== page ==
Prevalence of irritable bowel syndrome: a community survey in an African population.Ann Afr Med. 2009 Jul-Sep; 8(3):177-80.AA
Irritable bowel syndrome (IBS) has been reported to be common in the West. Community surveys are lacking in the African setting. We determined the prevalence of IBS in a rural community setting in Nigeria.
Questionnaires were administered to consenting individuals. Subjects satisfying the Rome II criteria for IBS were invited for physical examination at a health center to identify the presence of "alarm factors."
One hundred forty (31.6%) of the 443 evaluated individuals fulfilled the Rome II criteria for IBS, with a male-to-female ratio of 1.37:1 (P= .11). The prevalence of IBS was highest (39.3%) in the third decade, followed by 25% in the fourth decade (P= .009). Ninety-six (67%) IBS individuals had the alternating pattern of diarrhea and constipation, whereas 28 (20%) and 19 (13%) had constipation and diarrhea subtypes, respectively.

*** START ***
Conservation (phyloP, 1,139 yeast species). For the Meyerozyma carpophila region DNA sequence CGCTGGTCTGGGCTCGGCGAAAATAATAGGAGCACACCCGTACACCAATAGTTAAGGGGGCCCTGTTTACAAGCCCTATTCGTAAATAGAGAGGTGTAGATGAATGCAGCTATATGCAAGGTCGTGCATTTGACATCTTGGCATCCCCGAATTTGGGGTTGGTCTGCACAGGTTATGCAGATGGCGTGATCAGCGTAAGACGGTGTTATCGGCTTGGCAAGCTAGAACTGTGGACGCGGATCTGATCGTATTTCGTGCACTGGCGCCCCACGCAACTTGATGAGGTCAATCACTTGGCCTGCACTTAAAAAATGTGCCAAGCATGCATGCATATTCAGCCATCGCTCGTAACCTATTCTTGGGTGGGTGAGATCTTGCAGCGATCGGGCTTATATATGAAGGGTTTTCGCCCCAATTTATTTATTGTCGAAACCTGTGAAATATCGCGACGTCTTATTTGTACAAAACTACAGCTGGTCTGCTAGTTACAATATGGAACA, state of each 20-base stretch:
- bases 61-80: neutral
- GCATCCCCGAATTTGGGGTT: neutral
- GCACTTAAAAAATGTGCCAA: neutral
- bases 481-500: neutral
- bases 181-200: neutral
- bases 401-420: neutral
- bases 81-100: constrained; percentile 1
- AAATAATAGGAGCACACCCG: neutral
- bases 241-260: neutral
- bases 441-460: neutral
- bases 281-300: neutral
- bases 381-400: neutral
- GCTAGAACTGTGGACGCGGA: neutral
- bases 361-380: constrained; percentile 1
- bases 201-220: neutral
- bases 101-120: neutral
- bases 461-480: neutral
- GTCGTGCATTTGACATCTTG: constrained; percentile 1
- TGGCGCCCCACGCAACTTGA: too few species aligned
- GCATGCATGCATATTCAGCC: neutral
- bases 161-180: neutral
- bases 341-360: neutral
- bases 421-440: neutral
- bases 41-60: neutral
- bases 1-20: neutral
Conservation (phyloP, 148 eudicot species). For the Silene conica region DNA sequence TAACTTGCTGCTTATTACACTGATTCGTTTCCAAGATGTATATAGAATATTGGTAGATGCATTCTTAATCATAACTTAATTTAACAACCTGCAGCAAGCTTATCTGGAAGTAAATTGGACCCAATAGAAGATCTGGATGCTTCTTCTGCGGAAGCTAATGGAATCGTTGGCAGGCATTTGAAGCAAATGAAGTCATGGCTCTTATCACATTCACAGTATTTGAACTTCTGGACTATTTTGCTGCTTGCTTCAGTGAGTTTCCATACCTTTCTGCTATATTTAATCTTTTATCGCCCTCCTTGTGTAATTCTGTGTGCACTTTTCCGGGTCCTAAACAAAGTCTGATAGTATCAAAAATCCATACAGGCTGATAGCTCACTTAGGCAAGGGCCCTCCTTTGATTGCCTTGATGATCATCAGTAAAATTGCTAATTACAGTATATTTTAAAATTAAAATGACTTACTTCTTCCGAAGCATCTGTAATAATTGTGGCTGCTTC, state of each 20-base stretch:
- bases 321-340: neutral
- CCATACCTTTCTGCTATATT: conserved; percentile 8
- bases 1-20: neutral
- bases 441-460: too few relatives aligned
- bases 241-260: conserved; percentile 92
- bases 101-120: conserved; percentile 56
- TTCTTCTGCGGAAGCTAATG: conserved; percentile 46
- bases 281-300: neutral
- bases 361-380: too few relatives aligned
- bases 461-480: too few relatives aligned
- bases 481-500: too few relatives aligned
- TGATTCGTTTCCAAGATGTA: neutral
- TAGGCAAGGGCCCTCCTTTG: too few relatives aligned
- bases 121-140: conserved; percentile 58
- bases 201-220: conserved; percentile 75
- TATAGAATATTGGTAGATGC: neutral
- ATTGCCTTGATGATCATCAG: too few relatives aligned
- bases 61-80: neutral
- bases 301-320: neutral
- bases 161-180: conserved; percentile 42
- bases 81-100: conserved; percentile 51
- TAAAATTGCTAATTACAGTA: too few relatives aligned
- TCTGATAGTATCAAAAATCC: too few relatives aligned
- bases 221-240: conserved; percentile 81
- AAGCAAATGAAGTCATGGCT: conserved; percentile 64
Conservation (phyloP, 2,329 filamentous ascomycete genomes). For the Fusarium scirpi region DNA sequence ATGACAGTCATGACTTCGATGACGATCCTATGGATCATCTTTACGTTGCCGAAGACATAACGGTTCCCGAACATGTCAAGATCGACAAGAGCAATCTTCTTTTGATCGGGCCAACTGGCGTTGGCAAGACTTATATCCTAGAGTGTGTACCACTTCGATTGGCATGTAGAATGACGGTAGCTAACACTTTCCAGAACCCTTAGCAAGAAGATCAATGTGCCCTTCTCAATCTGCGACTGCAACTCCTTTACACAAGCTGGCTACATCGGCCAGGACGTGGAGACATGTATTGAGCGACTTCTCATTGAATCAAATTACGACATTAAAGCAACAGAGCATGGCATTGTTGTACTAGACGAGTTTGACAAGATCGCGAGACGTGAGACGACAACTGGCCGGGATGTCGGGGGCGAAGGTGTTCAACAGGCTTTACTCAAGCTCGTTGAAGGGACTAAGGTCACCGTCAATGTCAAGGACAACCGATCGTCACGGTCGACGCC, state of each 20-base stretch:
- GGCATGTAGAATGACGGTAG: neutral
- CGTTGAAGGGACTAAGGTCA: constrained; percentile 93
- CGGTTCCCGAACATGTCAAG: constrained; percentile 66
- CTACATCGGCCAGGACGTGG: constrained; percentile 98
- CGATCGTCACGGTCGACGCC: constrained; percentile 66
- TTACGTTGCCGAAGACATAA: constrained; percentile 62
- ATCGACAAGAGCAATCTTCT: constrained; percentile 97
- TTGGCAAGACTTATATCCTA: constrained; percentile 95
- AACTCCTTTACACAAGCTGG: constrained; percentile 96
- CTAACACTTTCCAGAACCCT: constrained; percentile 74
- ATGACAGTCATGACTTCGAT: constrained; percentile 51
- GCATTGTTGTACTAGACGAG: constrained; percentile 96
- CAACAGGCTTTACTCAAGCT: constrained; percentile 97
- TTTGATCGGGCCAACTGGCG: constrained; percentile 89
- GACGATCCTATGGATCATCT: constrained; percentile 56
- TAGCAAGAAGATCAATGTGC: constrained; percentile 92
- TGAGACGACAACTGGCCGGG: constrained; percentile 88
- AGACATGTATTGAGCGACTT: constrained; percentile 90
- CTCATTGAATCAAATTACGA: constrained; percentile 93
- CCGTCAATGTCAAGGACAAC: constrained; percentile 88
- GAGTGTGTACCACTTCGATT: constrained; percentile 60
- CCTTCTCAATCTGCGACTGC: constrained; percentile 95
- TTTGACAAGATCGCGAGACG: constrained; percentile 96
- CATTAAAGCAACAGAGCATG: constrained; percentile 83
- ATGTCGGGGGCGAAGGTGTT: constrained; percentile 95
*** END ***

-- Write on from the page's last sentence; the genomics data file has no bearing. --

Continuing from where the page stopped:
IBS as diagnosed by the Rome II criteria has a high prevalence in the African rural population, as obtained elsewhere.